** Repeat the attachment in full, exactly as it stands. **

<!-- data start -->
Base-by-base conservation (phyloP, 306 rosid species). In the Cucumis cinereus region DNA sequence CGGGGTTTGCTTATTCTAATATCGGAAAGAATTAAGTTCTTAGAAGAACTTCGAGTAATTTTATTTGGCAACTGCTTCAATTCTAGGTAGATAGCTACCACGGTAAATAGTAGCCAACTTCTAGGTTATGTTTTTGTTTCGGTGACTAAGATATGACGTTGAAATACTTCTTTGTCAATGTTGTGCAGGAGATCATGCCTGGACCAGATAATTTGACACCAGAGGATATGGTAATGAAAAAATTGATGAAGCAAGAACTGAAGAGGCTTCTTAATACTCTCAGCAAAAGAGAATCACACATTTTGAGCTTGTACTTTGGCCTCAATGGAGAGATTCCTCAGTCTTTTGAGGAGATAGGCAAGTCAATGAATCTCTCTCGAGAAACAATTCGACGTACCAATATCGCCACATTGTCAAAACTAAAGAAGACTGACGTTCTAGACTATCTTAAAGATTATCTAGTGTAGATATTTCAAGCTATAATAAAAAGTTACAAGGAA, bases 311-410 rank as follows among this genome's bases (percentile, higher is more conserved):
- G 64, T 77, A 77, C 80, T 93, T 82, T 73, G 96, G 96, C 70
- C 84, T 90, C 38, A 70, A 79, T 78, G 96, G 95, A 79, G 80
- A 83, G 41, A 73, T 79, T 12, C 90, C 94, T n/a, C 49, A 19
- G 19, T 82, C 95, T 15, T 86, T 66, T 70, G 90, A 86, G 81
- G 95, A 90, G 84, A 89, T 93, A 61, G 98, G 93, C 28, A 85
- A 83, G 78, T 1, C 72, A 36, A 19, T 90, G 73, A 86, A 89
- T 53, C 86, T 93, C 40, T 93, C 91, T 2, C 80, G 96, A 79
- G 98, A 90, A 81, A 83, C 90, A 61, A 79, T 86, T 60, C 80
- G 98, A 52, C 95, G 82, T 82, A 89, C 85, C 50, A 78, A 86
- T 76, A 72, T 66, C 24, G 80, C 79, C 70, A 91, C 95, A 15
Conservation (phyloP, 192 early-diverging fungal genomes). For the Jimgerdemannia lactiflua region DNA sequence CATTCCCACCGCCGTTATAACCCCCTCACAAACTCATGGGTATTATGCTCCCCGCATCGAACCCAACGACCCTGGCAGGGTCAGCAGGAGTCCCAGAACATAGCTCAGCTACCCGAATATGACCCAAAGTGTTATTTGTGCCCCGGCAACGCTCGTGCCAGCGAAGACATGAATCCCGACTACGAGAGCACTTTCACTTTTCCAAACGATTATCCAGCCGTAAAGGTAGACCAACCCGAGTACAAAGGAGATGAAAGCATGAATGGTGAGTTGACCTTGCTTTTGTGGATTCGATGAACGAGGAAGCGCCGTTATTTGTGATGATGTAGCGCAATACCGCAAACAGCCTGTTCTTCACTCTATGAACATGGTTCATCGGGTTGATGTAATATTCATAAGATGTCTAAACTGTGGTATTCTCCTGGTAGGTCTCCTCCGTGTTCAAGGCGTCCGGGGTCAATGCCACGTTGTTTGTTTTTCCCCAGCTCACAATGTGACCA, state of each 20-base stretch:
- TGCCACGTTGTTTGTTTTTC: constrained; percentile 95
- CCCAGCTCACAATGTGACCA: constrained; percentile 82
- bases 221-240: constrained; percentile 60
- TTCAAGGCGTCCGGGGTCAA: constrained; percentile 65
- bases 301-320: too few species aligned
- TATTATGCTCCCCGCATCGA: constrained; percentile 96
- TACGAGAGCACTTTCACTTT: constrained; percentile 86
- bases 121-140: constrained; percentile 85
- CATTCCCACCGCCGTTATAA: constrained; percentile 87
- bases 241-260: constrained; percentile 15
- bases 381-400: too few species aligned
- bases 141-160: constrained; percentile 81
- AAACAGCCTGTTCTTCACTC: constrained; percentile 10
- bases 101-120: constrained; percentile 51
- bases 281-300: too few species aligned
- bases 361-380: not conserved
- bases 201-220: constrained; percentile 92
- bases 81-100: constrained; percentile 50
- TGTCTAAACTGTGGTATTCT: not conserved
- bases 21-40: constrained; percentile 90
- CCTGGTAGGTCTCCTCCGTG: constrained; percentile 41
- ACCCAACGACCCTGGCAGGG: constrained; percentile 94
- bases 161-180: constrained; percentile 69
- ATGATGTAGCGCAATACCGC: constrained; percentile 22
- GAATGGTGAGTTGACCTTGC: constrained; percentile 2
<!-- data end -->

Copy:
Base-by-base conservation (phyloP, 306 rosid species). In the Cucumis cinereus region DNA sequence CGGGGTTTGCTTATTCTAATATCGGAAAGAATTAAGTTCTTAGAAGAACTTCGAGTAATTTTATTTGGCAACTGCTTCAATTCTAGGTAGATAGCTACCACGGTAAATAGTAGCCAACTTCTAGGTTATGTTTTTGTTTCGGTGACTAAGATATGACGTTGAAATACTTCTTTGTCAATGTTGTGCAGGAGATCATGCCTGGACCAGATAATTTGACACCAGAGGATATGGTAATGAAAAAATTGATGAAGCAAGAACTGAAGAGGCTTCTTAATACTCTCAGCAAAAGAGAATCACACATTTTGAGCTTGTACTTTGGCCTCAATGGAGAGATTCCTCAGTCTTTTGAGGAGATAGGCAAGTCAATGAATCTCTCTCGAGAAACAATTCGACGTACCAATATCGCCACATTGTCAAAACTAAAGAAGACTGACGTTCTAGACTATCTTAAAGATTATCTAGTGTAGATATTTCAAGCTATAATAAAAAGTTACAAGGAA, bases 311-410 rank as follows among this genome's bases (percentile, higher is more conserved):
- G 64, T 77, A 77, C 80, T 93, T 82, T 73, G 96, G 96, C 70
- C 84, T 90, C 38, A 70, A 79, T 78, G 96, G 95, A 79, G 80
- A 83, G 41, A 73, T 79, T 12, C 90, C 94, T n/a, C 49, A 19
- G 19, T 82, C 95, T 15, T 86, T 66, T 70, G 90, A 86, G 81
- G 95, A 90, G 84, A 89, T 93, A 61, G 98, G 93, C 28, A 85
- A 83, G 78, T 1, C 72, A 36, A 19, T 90, G 73, A 86, A 89
- T 53, C 86, T 93, C 40, T 93, C 91, T 2, C 80, G 96, A 79
- G 98, A 90, A 81, A 83, C 90, A 61, A 79, T 86, T 60, C 80
- G 98, A 52, C 95, G 82, T 82, A 89, C 85, C 50, A 78, A 86
- T 76, A 72, T 66, C 24, G 80, C 79, C 70, A 91, C 95, A 15
Conservation (phyloP, 192 early-diverging fungal genomes). For the Jimgerdemannia lactiflua region DNA sequence CATTCCCACCGCCGTTATAACCCCCTCACAAACTCATGGGTATTATGCTCCCCGCATCGAACCCAACGACCCTGGCAGGGTCAGCAGGAGTCCCAGAACATAGCTCAGCTACCCGAATATGACCCAAAGTGTTATTTGTGCCCCGGCAACGCTCGTGCCAGCGAAGACATGAATCCCGACTACGAGAGCACTTTCACTTTTCCAAACGATTATCCAGCCGTAAAGGTAGACCAACCCGAGTACAAAGGAGATGAAAGCATGAATGGTGAGTTGACCTTGCTTTTGTGGATTCGATGAACGAGGAAGCGCCGTTATTTGTGATGATGTAGCGCAATACCGCAAACAGCCTGTTCTTCACTCTATGAACATGGTTCATCGGGTTGATGTAATATTCATAAGATGTCTAAACTGTGGTATTCTCCTGGTAGGTCTCCTCCGTGTTCAAGGCGTCCGGGGTCAATGCCACGTTGTTTGTTTTTCCCCAGCTCACAATGTGACCA, state of each 20-base stretch:
- TGCCACGTTGTTTGTTTTTC: constrained; percentile 95
- CCCAGCTCACAATGTGACCA: constrained; percentile 82
- bases 221-240: constrained; percentile 60
- TTCAAGGCGTCCGGGGTCAA: constrained; percentile 65
- bases 301-320: too few species aligned
- TATTATGCTCCCCGCATCGA: constrained; percentile 96
- TACGAGAGCACTTTCACTTT: constrained; percentile 86
- bases 121-140: constrained; percentile 85
- CATTCCCACCGCCGTTATAA: constrained; percentile 87
- bases 241-260: constrained; percentile 15
- bases 381-400: too few species aligned
- bases 141-160: constrained; percentile 81
- AAACAGCCTGTTCTTCACTC: constrained; percentile 10
- bases 101-120: constrained; percentile 51
- bases 281-300: too few species aligned
- bases 361-380: not conserved
- bases 201-220: constrained; percentile 92
- bases 81-100: constrained; percentile 50
- TGTCTAAACTGTGGTATTCT: not conserved
- bases 21-40: constrained; percentile 90
- CCTGGTAGGTCTCCTCCGTG: constrained; percentile 41
- ACCCAACGACCCTGGCAGGG: constrained; percentile 94
- bases 161-180: constrained; percentile 69
- ATGATGTAGCGCAATACCGC: constrained; percentile 22
- GAATGGTGAGTTGACCTTGC: constrained; percentile 2